Both goals were indicative of the approaches taken: run at them with speed, and get the ball into the box. This is a tactic that should suit West Ham’s current approach to the game, and one that will hopefully pay dividend for the Hammers.


I’ve already mentioned the lack of pace in defence for Stoke, but that is something that they actually cope with rather well generally, so isn’t their main weakness. The area of the game the Potters most struggle with is at the other end of the pitch, and putting the ball in the back of the net.

Stoke tend to play with a variation on the 4-3-3 formation, with one striker and a couple of wingers. This season, their main six forwards have attempted 44 shots between them in 9 appearances – a combined rate of 4.9 shots per game. However, they have only hit the target with 32% of those shots, and have scored just 5 goals between them, at a conversion rate of just 11%.


It is an issue that Stoke have experienced in the past, but one that Mark Hughes probably felt he had addressed last season. Last year, Stoke were the 10th highest scoring side in the division. So far this season, they are down to 15th. It is still early in the season and, of course, all of this could change, but as it stands Stoke are struggling to put the ball in the back of the net.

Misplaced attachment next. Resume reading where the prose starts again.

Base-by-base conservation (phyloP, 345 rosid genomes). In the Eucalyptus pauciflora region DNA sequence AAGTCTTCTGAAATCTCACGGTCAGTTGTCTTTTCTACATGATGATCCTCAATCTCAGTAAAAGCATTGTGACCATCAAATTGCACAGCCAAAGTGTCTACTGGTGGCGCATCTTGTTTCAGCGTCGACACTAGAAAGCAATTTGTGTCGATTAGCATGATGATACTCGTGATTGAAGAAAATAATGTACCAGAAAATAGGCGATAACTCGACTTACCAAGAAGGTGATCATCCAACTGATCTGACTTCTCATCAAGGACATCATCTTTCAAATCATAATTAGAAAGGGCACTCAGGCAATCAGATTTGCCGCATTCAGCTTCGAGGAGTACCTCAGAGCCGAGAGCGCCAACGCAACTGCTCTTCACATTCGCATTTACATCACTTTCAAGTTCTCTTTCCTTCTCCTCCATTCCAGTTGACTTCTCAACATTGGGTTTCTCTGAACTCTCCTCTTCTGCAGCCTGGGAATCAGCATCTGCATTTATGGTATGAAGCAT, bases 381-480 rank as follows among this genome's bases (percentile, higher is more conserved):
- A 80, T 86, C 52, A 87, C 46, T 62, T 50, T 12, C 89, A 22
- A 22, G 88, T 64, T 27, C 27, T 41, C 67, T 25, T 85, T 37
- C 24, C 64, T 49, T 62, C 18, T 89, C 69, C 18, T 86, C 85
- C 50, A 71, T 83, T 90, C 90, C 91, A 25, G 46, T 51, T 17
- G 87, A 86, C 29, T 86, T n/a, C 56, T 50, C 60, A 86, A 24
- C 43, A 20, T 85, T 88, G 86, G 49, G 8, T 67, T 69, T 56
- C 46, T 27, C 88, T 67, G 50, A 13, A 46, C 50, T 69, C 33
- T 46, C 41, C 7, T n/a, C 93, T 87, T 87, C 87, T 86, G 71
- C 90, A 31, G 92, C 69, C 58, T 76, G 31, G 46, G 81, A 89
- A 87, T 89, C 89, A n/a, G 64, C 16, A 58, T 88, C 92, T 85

An away trip to the Potteries is never easy. West Ham will have a serious job on to get through a very successful defence and talented goalkeeper, and will have to deal with a couple of tricky customers at the other end too. Coming away with anything will be a very good return, and a victory would be a massive achievement. But optimism is high in East London, and let’s hope that con continue after the weekend.


For match stats, visit my personal West Ham dedicated blog.


Tom Aldworth

Tom Aldworth

I'm Tom Aldworth, a 25 year old West Ham fan from Essex. I started following the club in the mid 90s under Harry Redknapp, and have been hooked ever since. I've been running the Hammerstats blog since February 2013, when I decided to combine my love of West Ham with my interest in data and statistics.
Tom Aldworth